NEWLY REVIEWED Bias hurts adrama
Arcola Theatre, London E8
RATHERLIKEtheidealisticdo-gooder in her latest offering, Sonja Linden has supported several worthwhile causes, among them victims of the Rwandan genocide, about whom she wrote a fine play. But sometimes there is a dramatic price to be paid when a playwright’s politics is so conspicuously present on stage.
Linden has teamed up with co-writer Adah Kay who, like the play’s heroine Mara (Shuna Snow), is the daughter of a “staunchly Zionist” family who shifted allegiances and lived and worked with Palestinians in the West Bank city of Ramallah.
The play is set in Mara’s apartment in the city’s international zone. To reach it, visiting older sister Natasha (Lolly Susi) has for the first time braved Israeli checkpoints. She wants to persuade Mara to return to the kibbutz of their childhood to bury the ashes of their father.
We meet the reason for Mara’s resistance with the arrival of her two other guests — her Palestinian neighbour Daoud (Christopher Simon) and his uncle Salim (John Moraitis), who remembers being expelled from his family’s village before it was turned into Mara and Natasha’s kibbutz. This set-up may sound over-tidy, but Sue Lefton’s assured production does not feel contrived.
Linden and Kay seem to be motivated by a sense of injustice and Jewish guilt for the Palestinian victims of Israel’s establishment. Which is as good a reason as any to write a play. But the authors have not fully trusted their subject to create its own drama.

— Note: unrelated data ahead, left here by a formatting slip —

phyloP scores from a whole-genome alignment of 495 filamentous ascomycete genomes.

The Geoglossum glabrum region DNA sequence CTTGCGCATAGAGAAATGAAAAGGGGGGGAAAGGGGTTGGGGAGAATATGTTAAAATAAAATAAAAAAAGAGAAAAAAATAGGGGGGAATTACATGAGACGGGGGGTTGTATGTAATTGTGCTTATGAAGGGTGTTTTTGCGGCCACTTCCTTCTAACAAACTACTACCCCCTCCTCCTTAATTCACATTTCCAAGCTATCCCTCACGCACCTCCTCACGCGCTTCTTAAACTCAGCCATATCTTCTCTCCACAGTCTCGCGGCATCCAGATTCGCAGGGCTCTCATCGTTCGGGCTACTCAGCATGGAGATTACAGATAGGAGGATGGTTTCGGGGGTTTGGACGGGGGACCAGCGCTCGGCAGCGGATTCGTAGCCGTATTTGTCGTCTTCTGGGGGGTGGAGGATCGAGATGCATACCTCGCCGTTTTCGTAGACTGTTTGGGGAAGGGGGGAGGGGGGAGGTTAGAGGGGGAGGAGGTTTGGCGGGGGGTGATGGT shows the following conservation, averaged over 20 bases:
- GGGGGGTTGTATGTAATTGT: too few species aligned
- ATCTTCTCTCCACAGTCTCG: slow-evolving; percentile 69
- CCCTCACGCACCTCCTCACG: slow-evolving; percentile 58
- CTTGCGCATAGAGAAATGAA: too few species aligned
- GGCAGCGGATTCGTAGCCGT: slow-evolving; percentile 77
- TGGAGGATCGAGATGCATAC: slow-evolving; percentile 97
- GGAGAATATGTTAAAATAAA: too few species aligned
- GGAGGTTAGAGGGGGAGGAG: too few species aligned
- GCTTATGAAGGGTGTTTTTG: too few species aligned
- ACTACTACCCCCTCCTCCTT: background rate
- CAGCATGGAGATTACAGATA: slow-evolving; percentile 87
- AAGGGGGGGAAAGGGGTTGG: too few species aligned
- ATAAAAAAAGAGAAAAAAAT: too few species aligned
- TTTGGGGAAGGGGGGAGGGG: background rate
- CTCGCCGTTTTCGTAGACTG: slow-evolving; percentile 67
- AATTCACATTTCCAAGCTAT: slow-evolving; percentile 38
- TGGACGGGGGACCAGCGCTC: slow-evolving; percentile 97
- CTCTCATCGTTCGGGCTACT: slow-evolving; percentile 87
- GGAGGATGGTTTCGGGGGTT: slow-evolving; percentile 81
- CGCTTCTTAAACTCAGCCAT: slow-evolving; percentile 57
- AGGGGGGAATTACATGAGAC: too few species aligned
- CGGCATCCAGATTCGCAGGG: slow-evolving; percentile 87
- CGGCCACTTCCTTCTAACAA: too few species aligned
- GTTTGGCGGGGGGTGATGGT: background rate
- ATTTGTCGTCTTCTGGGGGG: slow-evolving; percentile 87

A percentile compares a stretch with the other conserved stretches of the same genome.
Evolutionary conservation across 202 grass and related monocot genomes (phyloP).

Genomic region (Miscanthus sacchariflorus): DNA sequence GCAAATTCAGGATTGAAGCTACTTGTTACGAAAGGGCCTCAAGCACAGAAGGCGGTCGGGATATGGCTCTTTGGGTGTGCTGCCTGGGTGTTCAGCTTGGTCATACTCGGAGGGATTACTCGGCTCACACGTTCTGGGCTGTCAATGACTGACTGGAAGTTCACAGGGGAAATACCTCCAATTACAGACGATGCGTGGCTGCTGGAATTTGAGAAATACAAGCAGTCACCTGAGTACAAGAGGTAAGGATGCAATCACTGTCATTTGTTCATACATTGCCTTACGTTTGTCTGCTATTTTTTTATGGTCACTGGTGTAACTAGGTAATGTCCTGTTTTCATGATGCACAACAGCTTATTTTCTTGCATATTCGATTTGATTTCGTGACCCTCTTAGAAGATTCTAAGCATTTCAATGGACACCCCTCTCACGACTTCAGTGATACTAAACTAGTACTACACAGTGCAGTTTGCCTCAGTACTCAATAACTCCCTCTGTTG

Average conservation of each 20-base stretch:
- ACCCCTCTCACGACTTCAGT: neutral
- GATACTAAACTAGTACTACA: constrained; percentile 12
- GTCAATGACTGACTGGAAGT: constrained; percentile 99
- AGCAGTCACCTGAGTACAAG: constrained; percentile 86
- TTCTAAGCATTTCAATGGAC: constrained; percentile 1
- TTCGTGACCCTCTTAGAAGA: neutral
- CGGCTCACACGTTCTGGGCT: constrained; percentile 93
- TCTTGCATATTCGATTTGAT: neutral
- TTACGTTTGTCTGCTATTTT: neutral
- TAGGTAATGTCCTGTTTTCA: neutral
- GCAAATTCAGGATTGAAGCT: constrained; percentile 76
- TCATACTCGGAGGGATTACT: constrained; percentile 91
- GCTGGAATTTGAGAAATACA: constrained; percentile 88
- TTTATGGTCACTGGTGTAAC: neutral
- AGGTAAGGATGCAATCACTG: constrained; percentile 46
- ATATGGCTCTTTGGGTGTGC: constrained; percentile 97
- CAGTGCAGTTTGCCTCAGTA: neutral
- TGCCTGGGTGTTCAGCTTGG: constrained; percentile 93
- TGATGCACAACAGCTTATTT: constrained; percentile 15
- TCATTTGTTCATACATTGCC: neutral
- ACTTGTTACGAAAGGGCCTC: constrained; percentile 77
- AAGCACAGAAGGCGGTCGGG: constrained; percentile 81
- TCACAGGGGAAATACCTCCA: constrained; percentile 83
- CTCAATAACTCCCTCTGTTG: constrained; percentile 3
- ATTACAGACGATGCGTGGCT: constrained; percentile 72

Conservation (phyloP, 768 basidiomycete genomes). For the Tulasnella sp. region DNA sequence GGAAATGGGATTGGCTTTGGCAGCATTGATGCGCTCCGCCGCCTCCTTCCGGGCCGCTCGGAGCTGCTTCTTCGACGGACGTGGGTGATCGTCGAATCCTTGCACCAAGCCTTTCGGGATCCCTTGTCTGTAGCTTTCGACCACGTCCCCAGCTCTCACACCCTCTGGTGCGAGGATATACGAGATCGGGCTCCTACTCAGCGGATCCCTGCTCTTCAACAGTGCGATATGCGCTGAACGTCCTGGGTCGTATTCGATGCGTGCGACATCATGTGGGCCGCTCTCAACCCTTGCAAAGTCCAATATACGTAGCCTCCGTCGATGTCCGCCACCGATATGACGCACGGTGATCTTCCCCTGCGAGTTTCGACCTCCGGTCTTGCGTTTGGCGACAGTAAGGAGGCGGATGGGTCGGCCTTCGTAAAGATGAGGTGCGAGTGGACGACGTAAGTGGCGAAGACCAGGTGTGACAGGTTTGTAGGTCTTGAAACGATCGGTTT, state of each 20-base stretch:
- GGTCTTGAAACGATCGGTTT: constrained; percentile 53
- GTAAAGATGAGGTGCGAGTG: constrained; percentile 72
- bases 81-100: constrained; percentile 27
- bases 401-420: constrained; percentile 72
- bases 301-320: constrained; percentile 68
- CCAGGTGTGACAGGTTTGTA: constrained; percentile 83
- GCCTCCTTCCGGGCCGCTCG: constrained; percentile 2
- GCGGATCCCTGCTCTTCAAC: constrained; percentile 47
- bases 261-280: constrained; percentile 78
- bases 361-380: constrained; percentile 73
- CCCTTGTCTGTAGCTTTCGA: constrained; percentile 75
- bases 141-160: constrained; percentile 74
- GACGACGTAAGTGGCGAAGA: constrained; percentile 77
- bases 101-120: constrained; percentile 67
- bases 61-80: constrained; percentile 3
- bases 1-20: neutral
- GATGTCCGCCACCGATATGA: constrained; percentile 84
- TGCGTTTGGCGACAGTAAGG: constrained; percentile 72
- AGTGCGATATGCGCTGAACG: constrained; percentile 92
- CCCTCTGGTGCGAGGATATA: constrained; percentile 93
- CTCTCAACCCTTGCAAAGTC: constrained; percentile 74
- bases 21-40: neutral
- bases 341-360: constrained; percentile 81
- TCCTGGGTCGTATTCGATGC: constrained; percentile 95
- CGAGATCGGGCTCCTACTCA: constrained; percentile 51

While for the most part their Palestinian characters are portrayed as noble victims, the pro-Israel Natasha comes across as an unforgivably insensitive snobwhomakesrudecommentsabout the size of Palestinian families.
It is a shame, because in a play that has serious things to say about the legacy of Israel’s founding, it is not so much Natasha’s prejudices that are obvious, but the authors’. It is the trap into which many politically motivated dramatists fall. (Tel: 020 7503 1646)
Cottesloe, National Theatre, London SE1
THE IRISH father in Enda Walsh’s funny and disturbing comedy tries to rewrite family history by forcing his two sons to perform repeatedly a play version of his life that hides the bloody crime he committed back in Cork.
It takes a good while for these facts to emerge. For the most part, Mikel Murfi’s breathless production entertains with a seemingly endless ritual that sees Dinny (Denis Conway) and his emotionally stunted sons Sean (Tadhg Murphy) and Blake (Garrett Lombard) cavort around their council flat on South London’s Walworth Road, performing their dad’s barmy script. Contact with the outside world is forbidden, other than the daily shopping trip to Tesco where Sean, who yearns to escape his father’s nightmare, has met a sweet checkout girl (Mercy Ojelade). When she turns up at the flat, the play turns from an eccentric farce into a chilling abduction drama. Theatre has always served as a form of escapism. Walsh depicts it as a form of imprisonment. (Tel: 020 7 452 3000)
Arab meets Israeli in Welcome to Ramallah, but the obvious anti-Israel stance dilutes the pro-Palestinian message